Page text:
So you are drawing from their local expertise and applying it worldwide?

Yes, but we made it their expertise. We could have someone here, but it is preferable for us to utilize the skill sets of each person in each particular office. For instance, we now have a full time draughtsman working on U.S. projects, but she goes to work every day in the Buenos Aires office. If you add up the entire staff, it's almost 30 people. Each office manages themselves and is self-sufficient.

What kind of things stay the same no matter where you are?

The laws of physics are the same. But there are a few things that are different. One is that design standards are often a little different. For example, Europe is very impressed with the ITU sort of standards (International Telecommunications). So anyone in Europe is firmly embedded with ITU surround standards, whereas in the USA, these particular standards are less important. Needless to say the metric versus English measurement systems are a huge difference. The more important thing is materials. For instance in Europe, there are certain materials that are easier to get — Europe will tend to use European materials — perforated woods, a lot of slatted membrane absorbers. To be honest with you, some of the materials in Europe are more advanced. The same thing will hold true in South America. We tend to do projects using local equivalents — we will not import doors, we will make our own doors. We have brought our own materials down there to sort of reverse engineer some stuff here. So there are local considerations with respect to how you can get materials and what materials are available.

So many of these things you're actually building to specifications, like doors and other things?

Exactly, however any architectural elements are common wherever you go though. Sheetrock exists everywhere in the world, metal doorframes exist everywhere in the world, neoprene rubber, glass is available in every country made locally. It's usually the first thing we do when Beth and I visit a country we have not been to — go to the local hardware store and the local lumber yard. The woods are always different — the nature of the woods.

Has the culture of any place you worked on ever felt so distant that you thought maybe you shouldn't have taken it on, or maybe you couldn't relate?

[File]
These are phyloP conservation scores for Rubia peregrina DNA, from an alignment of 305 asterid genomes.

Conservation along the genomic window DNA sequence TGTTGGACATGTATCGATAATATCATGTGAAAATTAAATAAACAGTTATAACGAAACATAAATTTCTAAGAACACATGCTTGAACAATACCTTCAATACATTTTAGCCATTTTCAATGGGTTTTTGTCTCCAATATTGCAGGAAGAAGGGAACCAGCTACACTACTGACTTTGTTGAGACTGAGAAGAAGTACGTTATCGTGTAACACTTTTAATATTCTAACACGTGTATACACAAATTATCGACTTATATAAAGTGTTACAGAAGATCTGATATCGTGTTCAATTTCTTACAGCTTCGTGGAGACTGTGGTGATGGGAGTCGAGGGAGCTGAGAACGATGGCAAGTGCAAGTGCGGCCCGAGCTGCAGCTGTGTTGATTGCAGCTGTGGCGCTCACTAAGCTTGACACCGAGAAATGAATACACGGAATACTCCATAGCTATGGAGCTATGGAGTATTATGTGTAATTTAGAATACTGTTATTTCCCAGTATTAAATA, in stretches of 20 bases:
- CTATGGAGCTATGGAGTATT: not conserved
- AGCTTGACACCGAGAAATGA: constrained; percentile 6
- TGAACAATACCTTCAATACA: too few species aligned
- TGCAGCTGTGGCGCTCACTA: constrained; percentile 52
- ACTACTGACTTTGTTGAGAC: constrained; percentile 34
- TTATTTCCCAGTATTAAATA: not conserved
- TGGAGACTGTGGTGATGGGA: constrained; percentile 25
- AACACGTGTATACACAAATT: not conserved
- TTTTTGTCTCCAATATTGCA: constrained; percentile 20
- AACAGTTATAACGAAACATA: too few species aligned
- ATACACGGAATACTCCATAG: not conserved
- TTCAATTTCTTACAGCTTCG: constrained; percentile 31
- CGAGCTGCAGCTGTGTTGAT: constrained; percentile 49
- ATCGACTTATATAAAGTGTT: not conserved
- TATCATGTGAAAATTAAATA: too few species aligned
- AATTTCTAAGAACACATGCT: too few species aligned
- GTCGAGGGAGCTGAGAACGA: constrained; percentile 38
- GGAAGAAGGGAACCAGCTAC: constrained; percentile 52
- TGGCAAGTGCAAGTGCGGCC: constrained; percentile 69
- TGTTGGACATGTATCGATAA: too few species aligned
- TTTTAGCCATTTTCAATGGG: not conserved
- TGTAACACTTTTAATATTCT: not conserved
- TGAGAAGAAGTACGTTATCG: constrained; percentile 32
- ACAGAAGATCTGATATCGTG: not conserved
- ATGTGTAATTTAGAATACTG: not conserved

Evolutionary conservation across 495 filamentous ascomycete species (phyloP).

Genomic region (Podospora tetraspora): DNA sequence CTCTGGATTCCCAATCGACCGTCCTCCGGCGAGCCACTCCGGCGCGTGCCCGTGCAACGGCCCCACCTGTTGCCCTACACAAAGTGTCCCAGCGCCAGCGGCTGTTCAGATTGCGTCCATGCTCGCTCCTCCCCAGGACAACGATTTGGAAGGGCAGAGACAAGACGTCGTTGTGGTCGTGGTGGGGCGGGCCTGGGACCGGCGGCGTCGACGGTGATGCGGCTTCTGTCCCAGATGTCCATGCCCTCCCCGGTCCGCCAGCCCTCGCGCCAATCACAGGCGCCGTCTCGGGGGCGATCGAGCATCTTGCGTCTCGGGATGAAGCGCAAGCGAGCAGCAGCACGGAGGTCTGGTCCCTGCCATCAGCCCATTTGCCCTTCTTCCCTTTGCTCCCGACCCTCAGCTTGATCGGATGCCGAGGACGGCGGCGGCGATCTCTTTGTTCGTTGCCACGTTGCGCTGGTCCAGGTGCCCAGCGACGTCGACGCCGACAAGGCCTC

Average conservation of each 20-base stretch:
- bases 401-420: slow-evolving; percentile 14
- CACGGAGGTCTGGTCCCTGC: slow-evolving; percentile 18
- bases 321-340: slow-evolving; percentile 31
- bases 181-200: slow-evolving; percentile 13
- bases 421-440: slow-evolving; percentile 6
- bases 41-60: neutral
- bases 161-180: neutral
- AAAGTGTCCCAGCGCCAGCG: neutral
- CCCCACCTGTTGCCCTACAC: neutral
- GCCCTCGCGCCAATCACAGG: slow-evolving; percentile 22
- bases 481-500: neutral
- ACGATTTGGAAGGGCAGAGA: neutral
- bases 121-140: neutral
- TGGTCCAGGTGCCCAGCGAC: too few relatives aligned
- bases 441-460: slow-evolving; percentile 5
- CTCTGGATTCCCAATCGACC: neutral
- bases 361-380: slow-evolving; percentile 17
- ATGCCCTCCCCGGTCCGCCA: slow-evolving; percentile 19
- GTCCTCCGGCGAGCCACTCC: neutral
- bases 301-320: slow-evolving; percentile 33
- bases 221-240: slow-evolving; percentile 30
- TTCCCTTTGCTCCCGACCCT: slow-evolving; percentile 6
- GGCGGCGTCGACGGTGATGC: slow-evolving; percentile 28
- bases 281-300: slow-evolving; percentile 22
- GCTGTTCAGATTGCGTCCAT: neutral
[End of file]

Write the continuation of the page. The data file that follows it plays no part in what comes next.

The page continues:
No. There's never been a place where we couldn't get things to work. But take for instance Iceland: there's no wood! They use very little wood in the country. They have very few trees and they certainly aren't cutting them down. So, we created our studio design solution using as much lava rock as possible — it was a lot of fun and turned out to be an excellent acoustic surface treatment. In Timbaland, Tim Mosley's new studio located in Virginia, we used doors made of wood from Argentina that you can't get in this country.

Is there a favorite type of project that you like to work on? Studios, theaters, places of worship, etc.?

After 35 years of designing technical spaces, spaces that involve critical listening, I am still fascinated by audio recording environments. This past year we were fortunate to work on projects for Alicia Keys, Aerosmith, Tracy Chapman, Dave Fortman and most especially the just completed facilities for Wynton Marsalis' Jazz at Lincoln Center. We are indeed thankful.

That's something that you should be proud of from a legacy perspective.

I'm very proud of it, proud to be on the team — and it was a team effort. We partnered up with ARTEC and Viñoly Architects for this one. Fantastic effort.

Can you tell me about Firehouse 12 in New Haven?

This is a very different studio model. Nick [Lloyd], our client, is totally passionate about this place. With some family funding, he purchased an existing firehouse from the city, converted it into a combination studio and performing club — a very cool idea. Now the idea of making a club in a studio and melding them, that's been tried many times, and in my experience, has been unsuccessful. But I believe Nick will pull this off.

What is the building like?